Revision of the preamble after the general election is a must. The ideology and elegant expression of the Liberal Party preamble is the place to start (‘reculer pour mieux sauter’). But when we do this, we need to take into account its critical omissions – freedom of association, for example. Others would be the need to fight inequality, not only poverty, and the values we see embodied in community politics.

  • Eddie Sammon 11th Sep '14 - 8:33am

    I’ll tell you how somebody becomes an economic liberal: being in debt and customers wanting to buy a service from you, but the government saying “no”. The government doesn’t always know best and its authoritarian power can be oppressive. They also look at things like how minorities are treated and see more state oppression.

    I’m not an economic liberal any more, but the moral case of taxing and regulating micro businesses in order to support a big public sector is dubious. This week we’ve had it announced that Steve Webb is expanding the state’s role in private sector pensions, harming small financial services companies across the board. This is why people sometimes lean to the right.

    When it comes to the article: I think the future is the liberal centre ground, which isn’t just pandering to public opinion.

    Regards

  • But Caractatus and John Tilley, ad homs aside, do you agree with Sarah that the old preamble is anti-socialist and anti many interpretations of social democracy?

  • Joe Otten — of ourse it is anti- socialist.
    As for Social Democracy, I have since the early 1980s held to the Ralf Dahrendorf view that social democracy only offers “a better yesterday”.
    If you had been around at the time of the merger of the two parties you would be under no illusion about my views on social democracy.
    Now that I have answered your question could you return the favour and explain why you think the Green Party has become “the hard left” of UK politics? They seem a bit social democratic to me. 🙂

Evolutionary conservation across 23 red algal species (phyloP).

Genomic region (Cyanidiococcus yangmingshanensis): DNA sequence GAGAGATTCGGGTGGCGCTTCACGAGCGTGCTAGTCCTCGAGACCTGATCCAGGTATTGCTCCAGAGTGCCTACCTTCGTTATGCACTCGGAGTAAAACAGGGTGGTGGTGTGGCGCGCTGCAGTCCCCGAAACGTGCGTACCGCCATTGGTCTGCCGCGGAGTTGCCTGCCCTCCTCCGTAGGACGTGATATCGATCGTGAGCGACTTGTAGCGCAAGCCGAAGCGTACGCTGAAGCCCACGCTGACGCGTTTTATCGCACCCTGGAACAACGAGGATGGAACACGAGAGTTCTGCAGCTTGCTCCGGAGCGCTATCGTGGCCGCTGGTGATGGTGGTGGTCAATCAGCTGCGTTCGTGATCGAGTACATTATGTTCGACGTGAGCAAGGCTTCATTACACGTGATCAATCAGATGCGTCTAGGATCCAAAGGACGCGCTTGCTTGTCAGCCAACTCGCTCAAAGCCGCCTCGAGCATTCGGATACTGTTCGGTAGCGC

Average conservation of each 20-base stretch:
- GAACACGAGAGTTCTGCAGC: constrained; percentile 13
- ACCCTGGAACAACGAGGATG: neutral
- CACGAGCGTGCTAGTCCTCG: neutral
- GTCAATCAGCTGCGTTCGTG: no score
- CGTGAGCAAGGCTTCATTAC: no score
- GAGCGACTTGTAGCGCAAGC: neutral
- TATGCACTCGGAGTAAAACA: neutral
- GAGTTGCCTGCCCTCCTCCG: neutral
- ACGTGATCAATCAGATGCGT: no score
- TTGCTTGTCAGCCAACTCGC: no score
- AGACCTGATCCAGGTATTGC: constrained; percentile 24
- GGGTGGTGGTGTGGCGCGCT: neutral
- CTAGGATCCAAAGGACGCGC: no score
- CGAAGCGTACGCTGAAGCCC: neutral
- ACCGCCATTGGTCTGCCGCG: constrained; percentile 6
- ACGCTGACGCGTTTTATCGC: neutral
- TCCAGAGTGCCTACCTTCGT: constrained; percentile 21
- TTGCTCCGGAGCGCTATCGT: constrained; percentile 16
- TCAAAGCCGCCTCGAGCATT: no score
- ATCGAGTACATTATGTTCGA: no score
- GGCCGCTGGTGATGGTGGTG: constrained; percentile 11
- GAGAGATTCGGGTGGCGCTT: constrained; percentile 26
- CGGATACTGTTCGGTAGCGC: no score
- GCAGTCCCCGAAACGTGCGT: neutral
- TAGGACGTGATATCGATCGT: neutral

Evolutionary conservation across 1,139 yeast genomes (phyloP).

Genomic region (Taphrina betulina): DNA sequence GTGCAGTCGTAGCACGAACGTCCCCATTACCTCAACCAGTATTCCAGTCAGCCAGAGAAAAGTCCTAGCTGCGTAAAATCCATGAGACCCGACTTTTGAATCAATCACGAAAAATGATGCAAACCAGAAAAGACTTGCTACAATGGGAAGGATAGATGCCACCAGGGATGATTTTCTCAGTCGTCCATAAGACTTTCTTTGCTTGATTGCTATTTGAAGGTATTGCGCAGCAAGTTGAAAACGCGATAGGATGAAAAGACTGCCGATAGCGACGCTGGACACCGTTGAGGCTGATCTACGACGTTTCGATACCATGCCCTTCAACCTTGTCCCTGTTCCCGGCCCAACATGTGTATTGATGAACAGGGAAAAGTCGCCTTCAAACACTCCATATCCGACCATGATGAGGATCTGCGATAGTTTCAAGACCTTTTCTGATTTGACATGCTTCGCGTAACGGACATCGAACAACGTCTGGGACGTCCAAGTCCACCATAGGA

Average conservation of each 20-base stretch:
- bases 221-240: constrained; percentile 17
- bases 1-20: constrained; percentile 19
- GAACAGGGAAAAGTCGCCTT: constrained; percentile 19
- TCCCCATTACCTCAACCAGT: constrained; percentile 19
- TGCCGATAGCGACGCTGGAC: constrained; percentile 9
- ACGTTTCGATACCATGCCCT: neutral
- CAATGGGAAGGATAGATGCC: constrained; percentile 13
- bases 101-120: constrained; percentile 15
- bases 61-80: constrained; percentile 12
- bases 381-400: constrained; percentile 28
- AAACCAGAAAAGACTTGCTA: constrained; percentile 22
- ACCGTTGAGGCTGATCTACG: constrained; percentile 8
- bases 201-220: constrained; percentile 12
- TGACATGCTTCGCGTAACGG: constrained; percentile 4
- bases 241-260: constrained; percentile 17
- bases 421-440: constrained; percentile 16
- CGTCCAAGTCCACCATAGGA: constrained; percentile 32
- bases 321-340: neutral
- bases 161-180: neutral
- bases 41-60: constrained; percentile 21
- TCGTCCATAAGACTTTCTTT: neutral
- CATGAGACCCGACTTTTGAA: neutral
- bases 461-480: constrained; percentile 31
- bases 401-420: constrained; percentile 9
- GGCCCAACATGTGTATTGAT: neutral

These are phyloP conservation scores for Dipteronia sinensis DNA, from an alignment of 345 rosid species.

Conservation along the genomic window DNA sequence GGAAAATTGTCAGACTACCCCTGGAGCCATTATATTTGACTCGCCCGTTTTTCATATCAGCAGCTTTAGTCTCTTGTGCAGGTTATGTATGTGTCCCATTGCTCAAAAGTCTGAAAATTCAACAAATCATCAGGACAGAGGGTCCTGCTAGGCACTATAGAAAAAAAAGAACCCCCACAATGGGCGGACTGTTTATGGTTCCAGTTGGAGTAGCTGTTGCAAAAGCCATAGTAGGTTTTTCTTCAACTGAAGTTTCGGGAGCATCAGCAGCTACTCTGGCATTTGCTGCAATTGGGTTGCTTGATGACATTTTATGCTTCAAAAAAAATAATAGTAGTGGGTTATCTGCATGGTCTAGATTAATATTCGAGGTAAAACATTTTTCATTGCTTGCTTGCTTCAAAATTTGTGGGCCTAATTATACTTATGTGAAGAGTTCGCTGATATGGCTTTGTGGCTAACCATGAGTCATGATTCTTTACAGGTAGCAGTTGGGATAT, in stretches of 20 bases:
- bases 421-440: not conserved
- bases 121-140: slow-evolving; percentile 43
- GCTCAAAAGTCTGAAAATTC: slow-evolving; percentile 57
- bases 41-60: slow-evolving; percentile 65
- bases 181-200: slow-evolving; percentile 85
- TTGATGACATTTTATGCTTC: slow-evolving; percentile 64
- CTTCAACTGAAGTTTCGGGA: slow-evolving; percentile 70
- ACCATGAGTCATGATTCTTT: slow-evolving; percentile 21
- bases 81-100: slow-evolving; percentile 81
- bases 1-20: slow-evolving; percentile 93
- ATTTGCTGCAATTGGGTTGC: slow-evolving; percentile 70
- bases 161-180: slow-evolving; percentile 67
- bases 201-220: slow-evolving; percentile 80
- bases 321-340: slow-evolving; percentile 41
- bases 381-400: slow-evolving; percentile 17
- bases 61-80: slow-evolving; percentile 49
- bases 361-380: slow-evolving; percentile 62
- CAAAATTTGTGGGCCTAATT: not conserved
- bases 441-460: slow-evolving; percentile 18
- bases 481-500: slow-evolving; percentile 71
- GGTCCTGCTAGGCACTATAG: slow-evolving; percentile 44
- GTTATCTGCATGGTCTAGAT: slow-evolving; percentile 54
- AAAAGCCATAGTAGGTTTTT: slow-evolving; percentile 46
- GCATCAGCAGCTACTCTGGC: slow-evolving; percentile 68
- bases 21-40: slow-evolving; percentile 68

• John Probert 11th Sep '14 - 9:53am

    “1. The Liberal Party exists to build a Liberal Society in which every citizen shall possess liberty, property, and security and none shall be enslaved by poverty, ignorance or conformity. ITS CHIEF CARE IS FOR THE RIGHTS AND OPPORTUNITIES OF THE INDIVIDUAL AND IN ALL SPHERES IT SETS FREEDOM FIRST.”

    Thank you, Seth for that very timely reminder . Those ares precisely the words. which have anchored me to the Liberal cause through thick and thin for (dare I say ?) now seventy years.

    It’is a very radical statement so you can well understand why I squirm every time Nick Clegg speaks of us being “anchored firmly in the middle ground.” What has that to do with anything (other than a dead duck)?

    Let’s put Paragraph One back where it belongs – in our constitution.

  • That should read ” of course”.

  • John Probert, if Clegg looks like a dead duck, walks like a dead duck and sounds like a dead duck he is probably not a beautiful swan.

  • Joshua Dixon 11th Sep '14 - 10:07am

    You can’t read the old preamble and not feel inspired. A revival in the vain of what the 1980 Liberal Party stood for would certainly have my support. Although I feel the comments need to be toned down a tad. There is no need for us to be at each others throats like this!

  • Caracatus
    I am not sure that Joe Otten is fully aware of the difference between socialist, social democrat and “hard left”.
    I guess things look different in Otten’s Sheffield, where the Conservatives stand down in local elections to give the Liberal Demorats a free run against Labour.

    BTW – Caracatus
    As today is the eleventh of September (or 9/11 as the Americans would hve us say) I thought you might like this —

    http://www.theguardian.com/culture/charlottehigginsblog/2012/may/01/caractacus-britains-osama-bin-laden

  • Yeah, the Tories fail to get their papers in in 5 seats, only 2 of which we are fighting, and one which went UKIP, and its a conspiracy. Come on. You’re crediting the Tories with a much less tribalist attitude to politics than Lib Dems or anybody else!

    Caractatus – I was careful to say some interpretations of social democracy – lets not get into an argument about what social democracy really means . I would argue that liberalism holds “At home its goal is a country in which the powers of the State will be used to establish social justice, to wage war against poverty, to spread wealth and power, to ensure that the country’s resources are wisely and fully developed for the benefit of the whole community” – but if somebody else wants to call themselves a social democrat for believing that, that’s not a problem. The difference between the social democrat and the liberal lie not in that clause but in the others that Sarah Scarlett refers to.